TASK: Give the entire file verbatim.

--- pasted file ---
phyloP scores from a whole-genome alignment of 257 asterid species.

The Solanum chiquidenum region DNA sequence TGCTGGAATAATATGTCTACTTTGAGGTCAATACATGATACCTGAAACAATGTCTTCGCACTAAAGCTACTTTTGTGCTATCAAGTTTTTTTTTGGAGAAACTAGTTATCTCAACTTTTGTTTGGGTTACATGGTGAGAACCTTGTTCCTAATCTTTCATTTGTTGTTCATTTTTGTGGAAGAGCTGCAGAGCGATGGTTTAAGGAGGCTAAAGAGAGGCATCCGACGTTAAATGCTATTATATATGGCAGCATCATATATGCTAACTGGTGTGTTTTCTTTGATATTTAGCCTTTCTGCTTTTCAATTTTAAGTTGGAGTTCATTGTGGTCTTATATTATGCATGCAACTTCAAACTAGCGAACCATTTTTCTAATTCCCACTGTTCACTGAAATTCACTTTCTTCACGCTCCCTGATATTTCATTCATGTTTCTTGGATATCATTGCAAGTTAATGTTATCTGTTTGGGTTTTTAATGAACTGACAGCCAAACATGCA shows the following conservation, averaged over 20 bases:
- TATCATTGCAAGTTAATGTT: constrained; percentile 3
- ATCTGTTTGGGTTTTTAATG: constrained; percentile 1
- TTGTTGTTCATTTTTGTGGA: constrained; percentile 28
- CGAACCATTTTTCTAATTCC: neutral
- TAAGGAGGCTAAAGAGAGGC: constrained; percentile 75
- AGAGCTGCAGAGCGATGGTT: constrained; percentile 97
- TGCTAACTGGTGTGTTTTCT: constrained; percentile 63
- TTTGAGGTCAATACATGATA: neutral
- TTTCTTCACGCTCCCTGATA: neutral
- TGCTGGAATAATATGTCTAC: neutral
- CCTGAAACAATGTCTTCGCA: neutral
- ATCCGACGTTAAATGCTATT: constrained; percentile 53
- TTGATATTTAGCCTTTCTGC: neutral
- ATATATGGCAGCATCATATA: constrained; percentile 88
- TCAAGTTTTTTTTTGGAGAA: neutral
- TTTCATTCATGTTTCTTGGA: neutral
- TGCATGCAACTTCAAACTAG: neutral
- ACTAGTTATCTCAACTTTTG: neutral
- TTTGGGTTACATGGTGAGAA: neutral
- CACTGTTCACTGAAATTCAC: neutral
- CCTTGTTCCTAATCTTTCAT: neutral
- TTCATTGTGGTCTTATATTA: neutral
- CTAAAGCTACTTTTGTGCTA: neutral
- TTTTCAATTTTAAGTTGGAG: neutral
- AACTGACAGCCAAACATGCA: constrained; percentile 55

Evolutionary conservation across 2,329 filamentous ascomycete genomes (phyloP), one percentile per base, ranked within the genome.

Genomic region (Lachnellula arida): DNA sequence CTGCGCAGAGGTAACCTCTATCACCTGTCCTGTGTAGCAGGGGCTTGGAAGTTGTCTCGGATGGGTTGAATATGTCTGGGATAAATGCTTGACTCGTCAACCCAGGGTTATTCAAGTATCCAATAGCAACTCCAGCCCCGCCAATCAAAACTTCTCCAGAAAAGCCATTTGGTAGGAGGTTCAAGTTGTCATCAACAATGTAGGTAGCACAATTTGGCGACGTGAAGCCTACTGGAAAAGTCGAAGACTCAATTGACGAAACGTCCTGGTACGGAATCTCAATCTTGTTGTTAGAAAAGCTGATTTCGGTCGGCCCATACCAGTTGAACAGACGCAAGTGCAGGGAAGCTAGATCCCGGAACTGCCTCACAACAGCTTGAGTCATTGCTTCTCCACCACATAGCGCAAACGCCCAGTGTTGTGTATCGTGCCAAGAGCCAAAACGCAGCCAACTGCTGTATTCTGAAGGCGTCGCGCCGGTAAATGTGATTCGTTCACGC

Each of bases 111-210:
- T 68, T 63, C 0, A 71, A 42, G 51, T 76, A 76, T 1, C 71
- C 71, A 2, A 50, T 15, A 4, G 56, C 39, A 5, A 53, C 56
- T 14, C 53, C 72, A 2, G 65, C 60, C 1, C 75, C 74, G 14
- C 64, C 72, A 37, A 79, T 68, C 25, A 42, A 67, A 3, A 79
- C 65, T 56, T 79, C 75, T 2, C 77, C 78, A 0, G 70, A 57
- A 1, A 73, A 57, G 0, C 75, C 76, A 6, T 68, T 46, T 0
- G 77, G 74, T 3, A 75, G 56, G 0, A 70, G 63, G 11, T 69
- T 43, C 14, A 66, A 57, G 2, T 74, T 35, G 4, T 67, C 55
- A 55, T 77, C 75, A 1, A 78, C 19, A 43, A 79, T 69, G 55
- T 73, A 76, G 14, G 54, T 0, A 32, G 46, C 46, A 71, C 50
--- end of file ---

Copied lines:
phyloP scores from a whole-genome alignment of 257 asterid species.

The Solanum chiquidenum region DNA sequence TGCTGGAATAATATGTCTACTTTGAGGTCAATACATGATACCTGAAACAATGTCTTCGCACTAAAGCTACTTTTGTGCTATCAAGTTTTTTTTTGGAGAAACTAGTTATCTCAACTTTTGTTTGGGTTACATGGTGAGAACCTTGTTCCTAATCTTTCATTTGTTGTTCATTTTTGTGGAAGAGCTGCAGAGCGATGGTTTAAGGAGGCTAAAGAGAGGCATCCGACGTTAAATGCTATTATATATGGCAGCATCATATATGCTAACTGGTGTGTTTTCTTTGATATTTAGCCTTTCTGCTTTTCAATTTTAAGTTGGAGTTCATTGTGGTCTTATATTATGCATGCAACTTCAAACTAGCGAACCATTTTTCTAATTCCCACTGTTCACTGAAATTCACTTTCTTCACGCTCCCTGATATTTCATTCATGTTTCTTGGATATCATTGCAAGTTAATGTTATCTGTTTGGGTTTTTAATGAACTGACAGCCAAACATGCA shows the following conservation, averaged over 20 bases:
- TATCATTGCAAGTTAATGTT: constrained; percentile 3
- ATCTGTTTGGGTTTTTAATG: constrained; percentile 1
- TTGTTGTTCATTTTTGTGGA: constrained; percentile 28
- CGAACCATTTTTCTAATTCC: neutral
- TAAGGAGGCTAAAGAGAGGC: constrained; percentile 75
- AGAGCTGCAGAGCGATGGTT: constrained; percentile 97
- TGCTAACTGGTGTGTTTTCT: constrained; percentile 63
- TTTGAGGTCAATACATGATA: neutral
- TTTCTTCACGCTCCCTGATA: neutral
- TGCTGGAATAATATGTCTAC: neutral
- CCTGAAACAATGTCTTCGCA: neutral
- ATCCGACGTTAAATGCTATT: constrained; percentile 53
- TTGATATTTAGCCTTTCTGC: neutral
- ATATATGGCAGCATCATATA: constrained; percentile 88
- TCAAGTTTTTTTTTGGAGAA: neutral
- TTTCATTCATGTTTCTTGGA: neutral
- TGCATGCAACTTCAAACTAG: neutral
- ACTAGTTATCTCAACTTTTG: neutral
- TTTGGGTTACATGGTGAGAA: neutral
- CACTGTTCACTGAAATTCAC: neutral
- CCTTGTTCCTAATCTTTCAT: neutral
- TTCATTGTGGTCTTATATTA: neutral
- CTAAAGCTACTTTTGTGCTA: neutral
- TTTTCAATTTTAAGTTGGAG: neutral
- AACTGACAGCCAAACATGCA: constrained; percentile 55

Evolutionary conservation across 2,329 filamentous ascomycete genomes (phyloP), one percentile per base, ranked within the genome.

Genomic region (Lachnellula arida): DNA sequence CTGCGCAGAGGTAACCTCTATCACCTGTCCTGTGTAGCAGGGGCTTGGAAGTTGTCTCGGATGGGTTGAATATGTCTGGGATAAATGCTTGACTCGTCAACCCAGGGTTATTCAAGTATCCAATAGCAACTCCAGCCCCGCCAATCAAAACTTCTCCAGAAAAGCCATTTGGTAGGAGGTTCAAGTTGTCATCAACAATGTAGGTAGCACAATTTGGCGACGTGAAGCCTACTGGAAAAGTCGAAGACTCAATTGACGAAACGTCCTGGTACGGAATCTCAATCTTGTTGTTAGAAAAGCTGATTTCGGTCGGCCCATACCAGTTGAACAGACGCAAGTGCAGGGAAGCTAGATCCCGGAACTGCCTCACAACAGCTTGAGTCATTGCTTCTCCACCACATAGCGCAAACGCCCAGTGTTGTGTATCGTGCCAAGAGCCAAAACGCAGCCAACTGCTGTATTCTGAAGGCGTCGCGCCGGTAAATGTGATTCGTTCACGC

Each of bases 111-210:
- T 68, T 63, C 0, A 71, A 42, G 51, T 76, A 76, T 1, C 71
- C 71, A 2, A 50, T 15, A 4, G 56, C 39, A 5, A 53, C 56
- T 14, C 53, C 72, A 2, G 65, C 60, C 1, C 75, C 74, G 14
- C 64, C 72, A 37, A 79, T 68, C 25, A 42, A 67, A 3, A 79
- C 65, T 56, T 79, C 75, T 2, C 77, C 78, A 0, G 70, A 57
- A 1, A 73, A 57, G 0, C 75, C 76, A 6, T 68, T 46, T 0
- G 77, G 74, T 3, A 75, G 56, G 0, A 70, G 63, G 11, T 69
- T 43, C 14, A 66, A 57, G 2, T 74, T 35, G 4, T 67, C 55
- A 55, T 77, C 75, A 1, A 78, C 19, A 43, A 79, T 69, G 55
- T 73, A 76, G 14, G 54, T 0, A 32, G 46, C 46, A 71, C 50